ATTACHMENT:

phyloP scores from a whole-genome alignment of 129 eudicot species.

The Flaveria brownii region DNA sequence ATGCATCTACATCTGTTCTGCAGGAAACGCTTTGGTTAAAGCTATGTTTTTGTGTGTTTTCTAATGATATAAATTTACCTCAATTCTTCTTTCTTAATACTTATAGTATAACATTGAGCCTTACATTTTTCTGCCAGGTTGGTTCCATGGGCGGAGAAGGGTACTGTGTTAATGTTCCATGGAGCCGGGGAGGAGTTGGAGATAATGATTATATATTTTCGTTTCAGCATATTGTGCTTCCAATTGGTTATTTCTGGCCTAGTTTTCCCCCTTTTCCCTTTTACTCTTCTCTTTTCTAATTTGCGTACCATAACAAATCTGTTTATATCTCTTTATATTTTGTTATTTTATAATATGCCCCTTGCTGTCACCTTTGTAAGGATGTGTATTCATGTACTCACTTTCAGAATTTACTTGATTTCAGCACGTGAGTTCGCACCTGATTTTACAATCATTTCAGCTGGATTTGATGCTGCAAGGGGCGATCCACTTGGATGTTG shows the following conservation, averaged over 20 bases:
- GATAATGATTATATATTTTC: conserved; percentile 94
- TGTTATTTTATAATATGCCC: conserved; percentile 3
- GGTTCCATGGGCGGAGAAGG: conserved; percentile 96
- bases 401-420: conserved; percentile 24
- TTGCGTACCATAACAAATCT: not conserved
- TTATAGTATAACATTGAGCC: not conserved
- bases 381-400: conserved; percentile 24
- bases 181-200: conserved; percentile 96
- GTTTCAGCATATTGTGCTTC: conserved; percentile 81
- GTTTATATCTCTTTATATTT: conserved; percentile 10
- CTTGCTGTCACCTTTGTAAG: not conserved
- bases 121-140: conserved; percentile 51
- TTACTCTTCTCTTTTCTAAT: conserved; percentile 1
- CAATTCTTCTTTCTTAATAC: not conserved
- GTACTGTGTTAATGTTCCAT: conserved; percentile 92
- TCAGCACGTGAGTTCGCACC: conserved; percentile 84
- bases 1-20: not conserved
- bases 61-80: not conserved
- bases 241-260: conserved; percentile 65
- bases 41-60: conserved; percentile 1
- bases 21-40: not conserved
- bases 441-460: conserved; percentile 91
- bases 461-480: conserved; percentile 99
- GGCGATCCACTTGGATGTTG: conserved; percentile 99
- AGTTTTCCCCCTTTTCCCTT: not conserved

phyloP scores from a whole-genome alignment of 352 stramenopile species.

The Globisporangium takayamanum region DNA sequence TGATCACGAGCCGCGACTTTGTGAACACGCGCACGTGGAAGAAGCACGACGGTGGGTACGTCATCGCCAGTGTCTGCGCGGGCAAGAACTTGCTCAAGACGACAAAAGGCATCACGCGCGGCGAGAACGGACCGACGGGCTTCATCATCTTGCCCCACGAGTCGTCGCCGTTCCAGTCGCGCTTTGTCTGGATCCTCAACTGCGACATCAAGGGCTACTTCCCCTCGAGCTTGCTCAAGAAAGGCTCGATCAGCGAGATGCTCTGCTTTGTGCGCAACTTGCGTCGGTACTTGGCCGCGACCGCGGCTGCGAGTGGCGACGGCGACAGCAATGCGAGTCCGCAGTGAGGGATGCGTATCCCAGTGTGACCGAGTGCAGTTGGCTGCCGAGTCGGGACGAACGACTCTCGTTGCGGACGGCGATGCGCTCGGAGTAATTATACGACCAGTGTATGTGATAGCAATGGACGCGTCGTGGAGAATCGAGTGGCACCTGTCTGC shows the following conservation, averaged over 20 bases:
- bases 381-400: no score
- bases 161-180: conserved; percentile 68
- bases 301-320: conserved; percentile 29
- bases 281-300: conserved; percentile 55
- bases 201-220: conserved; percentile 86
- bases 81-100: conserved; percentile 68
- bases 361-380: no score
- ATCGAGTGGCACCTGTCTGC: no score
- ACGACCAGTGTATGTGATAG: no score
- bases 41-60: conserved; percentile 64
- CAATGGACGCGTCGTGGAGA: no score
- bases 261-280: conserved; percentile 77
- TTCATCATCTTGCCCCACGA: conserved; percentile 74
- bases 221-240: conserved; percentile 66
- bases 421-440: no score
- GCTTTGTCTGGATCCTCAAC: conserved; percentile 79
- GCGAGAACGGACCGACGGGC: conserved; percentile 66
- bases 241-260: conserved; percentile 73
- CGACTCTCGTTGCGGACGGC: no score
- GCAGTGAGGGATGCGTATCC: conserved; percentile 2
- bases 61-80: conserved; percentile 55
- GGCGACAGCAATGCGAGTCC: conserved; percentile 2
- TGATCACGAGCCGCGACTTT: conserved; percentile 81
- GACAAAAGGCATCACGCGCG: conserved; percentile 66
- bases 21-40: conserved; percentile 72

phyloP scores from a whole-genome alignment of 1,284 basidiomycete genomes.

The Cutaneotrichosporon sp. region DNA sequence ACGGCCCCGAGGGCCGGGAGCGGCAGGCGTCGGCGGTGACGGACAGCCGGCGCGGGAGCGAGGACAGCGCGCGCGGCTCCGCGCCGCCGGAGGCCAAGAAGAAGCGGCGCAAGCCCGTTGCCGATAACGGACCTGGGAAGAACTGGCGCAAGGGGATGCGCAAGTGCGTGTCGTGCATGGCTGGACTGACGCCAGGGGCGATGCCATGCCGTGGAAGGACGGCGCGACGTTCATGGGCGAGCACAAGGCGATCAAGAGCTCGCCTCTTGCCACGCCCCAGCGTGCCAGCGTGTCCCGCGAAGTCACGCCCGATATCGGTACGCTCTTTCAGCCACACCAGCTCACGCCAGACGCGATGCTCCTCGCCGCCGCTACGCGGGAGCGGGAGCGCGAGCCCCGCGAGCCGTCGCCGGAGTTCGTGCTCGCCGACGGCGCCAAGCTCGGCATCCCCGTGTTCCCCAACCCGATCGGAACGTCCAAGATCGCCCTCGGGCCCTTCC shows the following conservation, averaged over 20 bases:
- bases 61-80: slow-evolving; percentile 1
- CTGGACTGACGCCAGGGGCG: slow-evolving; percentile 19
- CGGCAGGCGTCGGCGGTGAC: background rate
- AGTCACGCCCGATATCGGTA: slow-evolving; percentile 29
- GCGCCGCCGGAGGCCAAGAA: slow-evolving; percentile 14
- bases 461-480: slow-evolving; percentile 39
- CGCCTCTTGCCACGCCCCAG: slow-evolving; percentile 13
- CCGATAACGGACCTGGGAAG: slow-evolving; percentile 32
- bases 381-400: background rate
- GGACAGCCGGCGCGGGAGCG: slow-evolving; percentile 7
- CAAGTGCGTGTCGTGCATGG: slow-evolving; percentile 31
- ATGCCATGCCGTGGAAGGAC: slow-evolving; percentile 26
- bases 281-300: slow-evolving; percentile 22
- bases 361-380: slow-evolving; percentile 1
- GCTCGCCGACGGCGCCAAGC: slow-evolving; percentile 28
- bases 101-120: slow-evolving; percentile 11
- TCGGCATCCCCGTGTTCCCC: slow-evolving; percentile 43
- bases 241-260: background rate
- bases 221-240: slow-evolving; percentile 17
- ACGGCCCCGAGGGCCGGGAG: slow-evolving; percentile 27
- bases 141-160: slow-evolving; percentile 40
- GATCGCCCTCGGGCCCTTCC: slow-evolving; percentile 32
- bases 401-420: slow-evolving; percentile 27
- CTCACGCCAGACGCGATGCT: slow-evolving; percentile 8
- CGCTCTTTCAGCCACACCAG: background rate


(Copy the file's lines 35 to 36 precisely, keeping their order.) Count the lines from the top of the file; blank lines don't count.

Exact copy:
- bases 81-100: conserved; percentile 68
- bases 361-380: no score